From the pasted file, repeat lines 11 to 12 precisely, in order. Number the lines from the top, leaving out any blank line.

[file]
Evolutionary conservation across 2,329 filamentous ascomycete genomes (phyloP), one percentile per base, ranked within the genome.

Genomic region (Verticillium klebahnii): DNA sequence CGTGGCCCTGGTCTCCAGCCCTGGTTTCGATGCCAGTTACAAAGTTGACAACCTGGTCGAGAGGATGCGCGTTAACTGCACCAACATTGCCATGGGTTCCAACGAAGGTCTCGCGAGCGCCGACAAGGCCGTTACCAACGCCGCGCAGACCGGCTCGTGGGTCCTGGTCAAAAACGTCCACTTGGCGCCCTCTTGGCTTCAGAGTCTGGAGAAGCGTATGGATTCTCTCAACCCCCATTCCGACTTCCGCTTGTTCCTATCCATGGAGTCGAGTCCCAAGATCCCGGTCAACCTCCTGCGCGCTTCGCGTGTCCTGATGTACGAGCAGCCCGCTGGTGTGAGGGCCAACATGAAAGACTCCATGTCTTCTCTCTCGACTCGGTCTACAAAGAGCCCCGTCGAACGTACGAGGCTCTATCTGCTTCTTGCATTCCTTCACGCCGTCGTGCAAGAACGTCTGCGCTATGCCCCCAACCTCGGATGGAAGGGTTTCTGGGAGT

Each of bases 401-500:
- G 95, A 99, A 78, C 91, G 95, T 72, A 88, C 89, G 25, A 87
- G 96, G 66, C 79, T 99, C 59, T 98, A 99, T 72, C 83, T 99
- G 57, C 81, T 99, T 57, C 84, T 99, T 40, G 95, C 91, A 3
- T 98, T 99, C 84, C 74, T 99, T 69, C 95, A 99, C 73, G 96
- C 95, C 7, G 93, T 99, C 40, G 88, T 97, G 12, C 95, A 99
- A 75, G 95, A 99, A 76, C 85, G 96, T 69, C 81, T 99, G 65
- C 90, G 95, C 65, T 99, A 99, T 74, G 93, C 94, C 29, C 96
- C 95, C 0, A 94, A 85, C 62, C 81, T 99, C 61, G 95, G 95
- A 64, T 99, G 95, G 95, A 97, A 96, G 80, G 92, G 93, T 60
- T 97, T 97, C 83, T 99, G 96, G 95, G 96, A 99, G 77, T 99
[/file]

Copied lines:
- C 95, C 0, A 94, A 85, C 62, C 81, T 99, C 61, G 95, G 95
- A 64, T 99, G 95, G 95, A 97, A 96, G 80, G 92, G 93, T 60